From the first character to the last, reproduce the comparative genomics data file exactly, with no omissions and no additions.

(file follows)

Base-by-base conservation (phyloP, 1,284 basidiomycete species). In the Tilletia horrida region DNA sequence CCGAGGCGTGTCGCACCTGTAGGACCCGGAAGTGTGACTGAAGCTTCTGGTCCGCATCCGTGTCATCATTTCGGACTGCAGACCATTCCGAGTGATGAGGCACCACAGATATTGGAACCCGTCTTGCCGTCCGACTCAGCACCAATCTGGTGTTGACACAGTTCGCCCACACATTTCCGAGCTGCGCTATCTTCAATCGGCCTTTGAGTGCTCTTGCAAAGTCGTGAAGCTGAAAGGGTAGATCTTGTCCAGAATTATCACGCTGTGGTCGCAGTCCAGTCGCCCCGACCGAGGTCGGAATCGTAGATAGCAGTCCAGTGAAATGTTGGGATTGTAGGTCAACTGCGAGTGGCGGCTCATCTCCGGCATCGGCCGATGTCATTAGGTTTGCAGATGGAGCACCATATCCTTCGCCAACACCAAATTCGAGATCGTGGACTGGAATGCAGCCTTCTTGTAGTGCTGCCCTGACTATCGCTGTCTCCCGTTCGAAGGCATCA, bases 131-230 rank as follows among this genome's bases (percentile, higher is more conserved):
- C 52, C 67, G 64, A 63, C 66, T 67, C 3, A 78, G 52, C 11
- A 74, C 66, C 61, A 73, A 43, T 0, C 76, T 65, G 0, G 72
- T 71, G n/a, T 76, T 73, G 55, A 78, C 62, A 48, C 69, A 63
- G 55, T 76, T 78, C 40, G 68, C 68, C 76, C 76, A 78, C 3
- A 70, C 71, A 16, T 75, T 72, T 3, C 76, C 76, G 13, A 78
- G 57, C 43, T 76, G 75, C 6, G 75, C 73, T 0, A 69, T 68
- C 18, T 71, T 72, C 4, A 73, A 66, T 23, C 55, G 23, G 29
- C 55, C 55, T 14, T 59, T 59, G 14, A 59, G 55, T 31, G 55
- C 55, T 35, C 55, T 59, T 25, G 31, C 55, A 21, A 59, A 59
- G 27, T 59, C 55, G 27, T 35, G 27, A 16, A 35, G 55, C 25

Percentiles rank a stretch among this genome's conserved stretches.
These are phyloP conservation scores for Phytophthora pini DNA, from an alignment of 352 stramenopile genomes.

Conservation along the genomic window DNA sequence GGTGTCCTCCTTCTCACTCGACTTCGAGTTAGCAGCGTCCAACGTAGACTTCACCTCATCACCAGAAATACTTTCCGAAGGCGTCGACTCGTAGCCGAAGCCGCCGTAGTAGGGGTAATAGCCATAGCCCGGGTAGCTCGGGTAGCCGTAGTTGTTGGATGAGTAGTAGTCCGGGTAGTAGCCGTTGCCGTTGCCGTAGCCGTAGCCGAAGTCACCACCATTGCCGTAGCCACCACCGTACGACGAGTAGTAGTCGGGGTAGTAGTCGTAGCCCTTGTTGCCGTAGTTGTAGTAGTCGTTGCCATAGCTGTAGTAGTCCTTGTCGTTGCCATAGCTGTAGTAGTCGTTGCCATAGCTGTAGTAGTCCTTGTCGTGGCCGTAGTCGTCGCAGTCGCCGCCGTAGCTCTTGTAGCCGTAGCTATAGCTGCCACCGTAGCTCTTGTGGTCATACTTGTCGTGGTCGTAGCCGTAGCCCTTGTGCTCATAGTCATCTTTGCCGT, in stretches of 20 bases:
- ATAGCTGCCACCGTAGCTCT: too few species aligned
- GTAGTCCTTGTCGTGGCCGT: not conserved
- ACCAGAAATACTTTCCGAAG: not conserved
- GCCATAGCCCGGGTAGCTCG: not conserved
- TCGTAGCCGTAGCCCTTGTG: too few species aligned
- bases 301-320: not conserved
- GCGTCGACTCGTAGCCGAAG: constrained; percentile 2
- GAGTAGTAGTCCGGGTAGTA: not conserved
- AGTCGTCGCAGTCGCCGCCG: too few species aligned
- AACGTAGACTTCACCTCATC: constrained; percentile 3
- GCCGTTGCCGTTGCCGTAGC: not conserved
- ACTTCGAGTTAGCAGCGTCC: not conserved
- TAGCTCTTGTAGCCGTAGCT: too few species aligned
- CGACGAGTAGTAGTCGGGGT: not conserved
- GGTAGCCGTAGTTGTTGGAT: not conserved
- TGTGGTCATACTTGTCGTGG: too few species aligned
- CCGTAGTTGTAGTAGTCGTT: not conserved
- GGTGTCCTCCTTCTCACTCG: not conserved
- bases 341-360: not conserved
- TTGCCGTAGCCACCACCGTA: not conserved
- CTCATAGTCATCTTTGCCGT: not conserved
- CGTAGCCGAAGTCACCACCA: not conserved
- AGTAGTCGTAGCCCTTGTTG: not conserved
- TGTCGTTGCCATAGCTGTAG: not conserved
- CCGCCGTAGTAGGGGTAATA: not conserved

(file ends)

Base-by-base conservation (phyloP, 1,284 basidiomycete species). In the Tilletia horrida region DNA sequence CCGAGGCGTGTCGCACCTGTAGGACCCGGAAGTGTGACTGAAGCTTCTGGTCCGCATCCGTGTCATCATTTCGGACTGCAGACCATTCCGAGTGATGAGGCACCACAGATATTGGAACCCGTCTTGCCGTCCGACTCAGCACCAATCTGGTGTTGACACAGTTCGCCCACACATTTCCGAGCTGCGCTATCTTCAATCGGCCTTTGAGTGCTCTTGCAAAGTCGTGAAGCTGAAAGGGTAGATCTTGTCCAGAATTATCACGCTGTGGTCGCAGTCCAGTCGCCCCGACCGAGGTCGGAATCGTAGATAGCAGTCCAGTGAAATGTTGGGATTGTAGGTCAACTGCGAGTGGCGGCTCATCTCCGGCATCGGCCGATGTCATTAGGTTTGCAGATGGAGCACCATATCCTTCGCCAACACCAAATTCGAGATCGTGGACTGGAATGCAGCCTTCTTGTAGTGCTGCCCTGACTATCGCTGTCTCCCGTTCGAAGGCATCA, bases 131-230 rank as follows among this genome's bases (percentile, higher is more conserved):
- C 52, C 67, G 64, A 63, C 66, T 67, C 3, A 78, G 52, C 11
- A 74, C 66, C 61, A 73, A 43, T 0, C 76, T 65, G 0, G 72
- T 71, G n/a, T 76, T 73, G 55, A 78, C 62, A 48, C 69, A 63
- G 55, T 76, T 78, C 40, G 68, C 68, C 76, C 76, A 78, C 3
- A 70, C 71, A 16, T 75, T 72, T 3, C 76, C 76, G 13, A 78
- G 57, C 43, T 76, G 75, C 6, G 75, C 73, T 0, A 69, T 68
- C 18, T 71, T 72, C 4, A 73, A 66, T 23, C 55, G 23, G 29
- C 55, C 55, T 14, T 59, T 59, G 14, A 59, G 55, T 31, G 55
- C 55, T 35, C 55, T 59, T 25, G 31, C 55, A 21, A 59, A 59
- G 27, T 59, C 55, G 27, T 35, G 27, A 16, A 35, G 55, C 25

Percentiles rank a stretch among this genome's conserved stretches.
These are phyloP conservation scores for Phytophthora pini DNA, from an alignment of 352 stramenopile genomes.

Conservation along the genomic window DNA sequence GGTGTCCTCCTTCTCACTCGACTTCGAGTTAGCAGCGTCCAACGTAGACTTCACCTCATCACCAGAAATACTTTCCGAAGGCGTCGACTCGTAGCCGAAGCCGCCGTAGTAGGGGTAATAGCCATAGCCCGGGTAGCTCGGGTAGCCGTAGTTGTTGGATGAGTAGTAGTCCGGGTAGTAGCCGTTGCCGTTGCCGTAGCCGTAGCCGAAGTCACCACCATTGCCGTAGCCACCACCGTACGACGAGTAGTAGTCGGGGTAGTAGTCGTAGCCCTTGTTGCCGTAGTTGTAGTAGTCGTTGCCATAGCTGTAGTAGTCCTTGTCGTTGCCATAGCTGTAGTAGTCGTTGCCATAGCTGTAGTAGTCCTTGTCGTGGCCGTAGTCGTCGCAGTCGCCGCCGTAGCTCTTGTAGCCGTAGCTATAGCTGCCACCGTAGCTCTTGTGGTCATACTTGTCGTGGTCGTAGCCGTAGCCCTTGTGCTCATAGTCATCTTTGCCGT, in stretches of 20 bases:
- ATAGCTGCCACCGTAGCTCT: too few species aligned
- GTAGTCCTTGTCGTGGCCGT: not conserved
- ACCAGAAATACTTTCCGAAG: not conserved
- GCCATAGCCCGGGTAGCTCG: not conserved
- TCGTAGCCGTAGCCCTTGTG: too few species aligned
- bases 301-320: not conserved
- GCGTCGACTCGTAGCCGAAG: constrained; percentile 2
- GAGTAGTAGTCCGGGTAGTA: not conserved
- AGTCGTCGCAGTCGCCGCCG: too few species aligned
- AACGTAGACTTCACCTCATC: constrained; percentile 3
- GCCGTTGCCGTTGCCGTAGC: not conserved
- ACTTCGAGTTAGCAGCGTCC: not conserved
- TAGCTCTTGTAGCCGTAGCT: too few species aligned
- CGACGAGTAGTAGTCGGGGT: not conserved
- GGTAGCCGTAGTTGTTGGAT: not conserved
- TGTGGTCATACTTGTCGTGG: too few species aligned
- CCGTAGTTGTAGTAGTCGTT: not conserved
- GGTGTCCTCCTTCTCACTCG: not conserved
- bases 341-360: not conserved
- TTGCCGTAGCCACCACCGTA: not conserved
- CTCATAGTCATCTTTGCCGT: not conserved
- CGTAGCCGAAGTCACCACCA: not conserved
- AGTAGTCGTAGCCCTTGTTG: not conserved
- TGTCGTTGCCATAGCTGTAG: not conserved
- CCGCCGTAGTAGGGGTAATA: not conserved